Nothing like it had ever appeared before. It was an epoch-marking book, if ever there was one. The proud and happy author himself spoke of his success with a frank complacency which, in any other man, would savor of vanity.
Cervantes’ Don Quixote Reforms Literature, featuring a series of excerpts selected from Life of Miguel de Cervantes by Henry Edward Watts published in 1895.
Previously in Cervantes’ Don Quixote Reforms Literature. Now we continue.
In spite of the frowns and sneers of the quality, however, and the ill-concealed disgust of the learned, Don Quixote was received with unbounded applause by the common people. Those best critics in every age and country, the honest readers, who were neither bourgeois nor genteel, neither learned nor ignorant, welcomed the book with a joyous enthusiasm, as a wholly new delight and source of entertainment. Nothing like it had ever appeared before. It was an epoch-marking book, if ever there was one.
The proud and happy author himself spoke of his success with a frank complacency which, in any other man, would savor of vanity. Some seven or eight editions of Don Quixote are supposed to have been printed in the first year, of which six are now extant–two of Madrid, two of Lisbon, and two of Valencia. The number of copies issued from the press in one year was probably in excess of the number reached by any book since the invention of printing. But though all Spain talked of Don Quixote and read Don Quixote, and though the book brought him much fame, some consolation, and a few good friends, it does not appear to have helped to mend the fortunes of Cervantes in any material degree. In accordance with the usual dispensation, the author derived the least benefit from his success. Francisco Robles and Juan de la Cuesta, doubtless, made a good thing of it; but to Miguel de Cervantes there must have come but a small share of the profit. The laws of copyright were, in that age, little regarded; and it may be questioned whether, in a book published in Madrid, they could be enforced outside of Castile. The pirates and the wreckers were busy upon Don Quixote from its very earliest appearance; and its quick and plentiful reproduction in all the chief cities, not only of Spain but of the outside Spanish dominions, though highly flattering to the author, could not have greatly helped to lighten his life of toil and penury.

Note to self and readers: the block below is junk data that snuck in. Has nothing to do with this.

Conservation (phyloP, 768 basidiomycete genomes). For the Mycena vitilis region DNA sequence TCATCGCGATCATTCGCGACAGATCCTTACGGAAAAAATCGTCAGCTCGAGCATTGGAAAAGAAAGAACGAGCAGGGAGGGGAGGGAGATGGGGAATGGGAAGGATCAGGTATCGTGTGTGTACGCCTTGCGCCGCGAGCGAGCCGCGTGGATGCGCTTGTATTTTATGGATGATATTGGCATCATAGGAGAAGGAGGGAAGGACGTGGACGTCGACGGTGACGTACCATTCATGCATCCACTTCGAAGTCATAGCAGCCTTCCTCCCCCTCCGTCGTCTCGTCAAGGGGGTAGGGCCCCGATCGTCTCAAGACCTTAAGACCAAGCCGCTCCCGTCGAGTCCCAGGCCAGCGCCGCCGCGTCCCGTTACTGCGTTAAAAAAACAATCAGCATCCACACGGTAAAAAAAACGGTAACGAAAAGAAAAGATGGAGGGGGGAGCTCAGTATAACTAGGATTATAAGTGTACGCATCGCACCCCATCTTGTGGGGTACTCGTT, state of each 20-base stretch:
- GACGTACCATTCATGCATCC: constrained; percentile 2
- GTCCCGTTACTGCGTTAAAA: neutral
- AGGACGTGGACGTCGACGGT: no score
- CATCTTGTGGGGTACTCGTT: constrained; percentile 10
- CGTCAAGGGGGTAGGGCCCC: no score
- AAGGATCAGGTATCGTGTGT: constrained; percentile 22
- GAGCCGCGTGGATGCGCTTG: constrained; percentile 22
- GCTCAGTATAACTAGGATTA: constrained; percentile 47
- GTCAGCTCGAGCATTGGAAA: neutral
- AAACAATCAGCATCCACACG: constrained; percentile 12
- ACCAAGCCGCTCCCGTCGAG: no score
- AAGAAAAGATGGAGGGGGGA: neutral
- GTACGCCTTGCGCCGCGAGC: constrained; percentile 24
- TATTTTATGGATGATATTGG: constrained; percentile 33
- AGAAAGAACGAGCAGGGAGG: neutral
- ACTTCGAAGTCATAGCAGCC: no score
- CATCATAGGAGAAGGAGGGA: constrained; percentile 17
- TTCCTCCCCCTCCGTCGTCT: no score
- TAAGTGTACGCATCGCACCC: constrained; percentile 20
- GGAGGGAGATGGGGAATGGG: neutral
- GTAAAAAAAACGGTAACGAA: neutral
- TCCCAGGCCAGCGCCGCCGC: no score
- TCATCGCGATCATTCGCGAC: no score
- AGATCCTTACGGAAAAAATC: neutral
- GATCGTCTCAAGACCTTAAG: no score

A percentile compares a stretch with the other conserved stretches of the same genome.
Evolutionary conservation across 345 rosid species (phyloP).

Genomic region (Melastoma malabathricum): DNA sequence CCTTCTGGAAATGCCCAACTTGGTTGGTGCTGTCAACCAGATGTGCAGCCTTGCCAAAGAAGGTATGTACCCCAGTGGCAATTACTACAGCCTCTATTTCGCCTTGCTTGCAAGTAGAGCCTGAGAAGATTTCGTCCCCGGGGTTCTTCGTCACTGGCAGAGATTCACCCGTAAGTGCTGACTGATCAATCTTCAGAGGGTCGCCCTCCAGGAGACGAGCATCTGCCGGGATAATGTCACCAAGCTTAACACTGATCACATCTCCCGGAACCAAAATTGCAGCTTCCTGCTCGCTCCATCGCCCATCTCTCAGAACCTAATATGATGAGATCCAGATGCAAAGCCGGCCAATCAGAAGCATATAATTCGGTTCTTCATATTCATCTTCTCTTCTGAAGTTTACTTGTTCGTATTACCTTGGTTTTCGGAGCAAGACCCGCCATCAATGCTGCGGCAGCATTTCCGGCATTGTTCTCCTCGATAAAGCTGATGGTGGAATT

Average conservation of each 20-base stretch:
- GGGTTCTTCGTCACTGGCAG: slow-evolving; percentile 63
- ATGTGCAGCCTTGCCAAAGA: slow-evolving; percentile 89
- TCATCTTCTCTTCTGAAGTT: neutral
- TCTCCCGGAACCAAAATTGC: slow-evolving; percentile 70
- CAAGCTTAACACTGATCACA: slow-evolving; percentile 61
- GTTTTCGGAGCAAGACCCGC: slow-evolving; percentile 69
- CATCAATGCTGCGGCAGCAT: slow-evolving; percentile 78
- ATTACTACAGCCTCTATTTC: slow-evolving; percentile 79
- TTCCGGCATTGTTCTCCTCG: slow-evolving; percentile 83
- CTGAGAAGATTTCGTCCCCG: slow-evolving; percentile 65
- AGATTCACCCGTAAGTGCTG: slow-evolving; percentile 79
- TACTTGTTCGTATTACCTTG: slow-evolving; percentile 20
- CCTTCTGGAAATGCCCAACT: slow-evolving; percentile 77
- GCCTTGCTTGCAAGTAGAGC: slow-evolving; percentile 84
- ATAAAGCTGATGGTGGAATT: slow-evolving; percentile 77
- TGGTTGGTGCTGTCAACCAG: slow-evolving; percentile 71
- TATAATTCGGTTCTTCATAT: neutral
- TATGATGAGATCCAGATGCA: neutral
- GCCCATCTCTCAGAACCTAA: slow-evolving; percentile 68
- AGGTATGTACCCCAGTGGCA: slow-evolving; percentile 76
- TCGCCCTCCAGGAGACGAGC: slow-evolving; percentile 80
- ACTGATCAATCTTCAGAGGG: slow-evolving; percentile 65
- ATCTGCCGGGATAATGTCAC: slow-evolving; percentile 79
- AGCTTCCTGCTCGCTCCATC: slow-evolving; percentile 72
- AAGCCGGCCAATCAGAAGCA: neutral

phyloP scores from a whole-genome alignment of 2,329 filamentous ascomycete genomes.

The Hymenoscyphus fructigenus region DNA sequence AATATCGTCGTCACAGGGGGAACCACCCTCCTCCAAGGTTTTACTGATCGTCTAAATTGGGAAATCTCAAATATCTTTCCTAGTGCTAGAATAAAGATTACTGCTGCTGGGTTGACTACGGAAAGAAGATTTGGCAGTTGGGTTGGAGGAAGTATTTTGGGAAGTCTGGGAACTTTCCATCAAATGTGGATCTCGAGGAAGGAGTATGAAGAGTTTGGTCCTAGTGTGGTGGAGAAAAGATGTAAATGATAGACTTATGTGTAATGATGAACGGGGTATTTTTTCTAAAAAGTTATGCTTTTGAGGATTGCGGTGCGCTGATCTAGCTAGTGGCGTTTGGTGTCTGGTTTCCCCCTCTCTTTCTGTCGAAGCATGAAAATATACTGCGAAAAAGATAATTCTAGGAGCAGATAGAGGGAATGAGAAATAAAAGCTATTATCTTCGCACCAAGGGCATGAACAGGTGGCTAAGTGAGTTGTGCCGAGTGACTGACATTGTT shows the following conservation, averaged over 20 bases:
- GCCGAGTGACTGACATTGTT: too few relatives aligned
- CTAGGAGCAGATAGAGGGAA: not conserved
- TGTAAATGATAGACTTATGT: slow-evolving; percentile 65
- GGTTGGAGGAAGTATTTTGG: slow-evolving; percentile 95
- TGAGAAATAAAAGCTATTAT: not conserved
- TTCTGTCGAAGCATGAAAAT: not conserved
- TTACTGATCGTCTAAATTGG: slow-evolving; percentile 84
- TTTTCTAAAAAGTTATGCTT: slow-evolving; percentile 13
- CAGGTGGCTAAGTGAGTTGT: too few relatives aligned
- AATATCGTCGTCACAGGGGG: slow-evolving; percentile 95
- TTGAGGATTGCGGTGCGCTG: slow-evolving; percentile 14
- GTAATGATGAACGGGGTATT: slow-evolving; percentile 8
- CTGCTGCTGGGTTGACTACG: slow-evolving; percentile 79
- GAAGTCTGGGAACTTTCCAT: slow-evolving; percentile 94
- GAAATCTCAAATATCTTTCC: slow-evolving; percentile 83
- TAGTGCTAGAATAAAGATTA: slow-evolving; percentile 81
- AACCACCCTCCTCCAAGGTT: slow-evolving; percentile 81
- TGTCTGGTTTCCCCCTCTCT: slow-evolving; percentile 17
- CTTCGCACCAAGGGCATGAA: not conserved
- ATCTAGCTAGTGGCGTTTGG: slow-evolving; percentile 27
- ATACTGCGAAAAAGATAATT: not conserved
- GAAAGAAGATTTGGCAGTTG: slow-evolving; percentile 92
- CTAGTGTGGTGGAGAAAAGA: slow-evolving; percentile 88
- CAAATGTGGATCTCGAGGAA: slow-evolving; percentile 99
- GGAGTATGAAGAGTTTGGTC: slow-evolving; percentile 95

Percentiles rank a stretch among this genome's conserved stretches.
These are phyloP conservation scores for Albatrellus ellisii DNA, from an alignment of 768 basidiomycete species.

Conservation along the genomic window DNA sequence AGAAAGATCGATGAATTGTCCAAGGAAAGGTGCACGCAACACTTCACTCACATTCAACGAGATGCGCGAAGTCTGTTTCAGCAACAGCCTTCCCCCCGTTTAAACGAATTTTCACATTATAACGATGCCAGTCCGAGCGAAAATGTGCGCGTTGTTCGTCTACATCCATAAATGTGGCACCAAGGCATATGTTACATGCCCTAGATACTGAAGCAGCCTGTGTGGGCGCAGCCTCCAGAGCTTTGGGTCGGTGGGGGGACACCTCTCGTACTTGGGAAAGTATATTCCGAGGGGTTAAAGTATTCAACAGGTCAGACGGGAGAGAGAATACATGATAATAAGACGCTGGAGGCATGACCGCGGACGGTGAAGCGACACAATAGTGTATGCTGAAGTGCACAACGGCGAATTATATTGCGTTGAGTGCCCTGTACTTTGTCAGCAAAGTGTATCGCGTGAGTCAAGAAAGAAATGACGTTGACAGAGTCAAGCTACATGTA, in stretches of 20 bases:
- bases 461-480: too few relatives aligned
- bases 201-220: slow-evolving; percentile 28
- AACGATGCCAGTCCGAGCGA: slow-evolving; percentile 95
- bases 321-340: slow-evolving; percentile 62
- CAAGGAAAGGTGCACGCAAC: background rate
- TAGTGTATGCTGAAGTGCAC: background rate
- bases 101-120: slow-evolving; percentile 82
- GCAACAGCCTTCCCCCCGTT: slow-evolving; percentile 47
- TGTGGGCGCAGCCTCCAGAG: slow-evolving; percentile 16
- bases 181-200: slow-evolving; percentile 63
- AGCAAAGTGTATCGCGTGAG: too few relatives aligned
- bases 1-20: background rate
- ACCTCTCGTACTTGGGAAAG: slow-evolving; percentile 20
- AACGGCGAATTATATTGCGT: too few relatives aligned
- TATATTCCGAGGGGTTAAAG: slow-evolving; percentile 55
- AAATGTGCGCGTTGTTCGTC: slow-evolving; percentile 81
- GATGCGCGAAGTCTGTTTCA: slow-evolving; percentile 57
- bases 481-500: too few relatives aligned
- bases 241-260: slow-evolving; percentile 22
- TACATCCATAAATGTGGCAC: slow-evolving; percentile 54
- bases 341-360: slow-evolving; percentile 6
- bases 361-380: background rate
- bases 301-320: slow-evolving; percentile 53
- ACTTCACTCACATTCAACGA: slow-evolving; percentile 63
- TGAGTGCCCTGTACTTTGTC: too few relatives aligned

Con general aplauso de las gentes–he says in the Second Part of Don Quixote, speaking through the mouth of the Duchess. The legend, revived in the present age, that Don Quixote hung fire on the first publication, and that the author wrote anonymously a tract called El Buscapie (The Search-foot), in order to explain his story and its object, rests only upon the evidence of one Ruidiaz, and is contradicted by all the facts of the case. No such aid was necessary to push the sale of the book, whose purpose had been sufficiently explained by the author in his preface. The so-called Buscapie, published in 1848 by Adolfo de Castro, is an impudent forgery, which has imposed upon no one. It is the composition of Señor de Castro himself, who is a farceur, of some wit and more effrontery. Ticknor is even too serious in the attention which he bestows on Señor de Castro and his work, which an English publisher has thought worthy of a translation.
 Señor Gayangos is of opinion that there were other editions of 1605 which have wholly perished; one probably at Barcelona, the press of which city was very active in that year; one at Pamplona, and probably one at Saragossa, which were capitals of old kingdoms. See also Señor Asensio’s letter to the Ateneo, No. 23, p. 296; and the Bibliography of Don Quixote at the end of this volume.
 The ordinary obrada, or impression, of a book at this period, I am told by Señor Gayangos–and there can be no better authority–was 250 copies. But in the case of a popular book like Don Quixote the impression would be larger–probably 500 copies. Supposing 8 editions to have been issued in 1605, there would thus have been printed 4,000 copies in the first year–a number unprecedently large in an age when readers were few and books a luxury.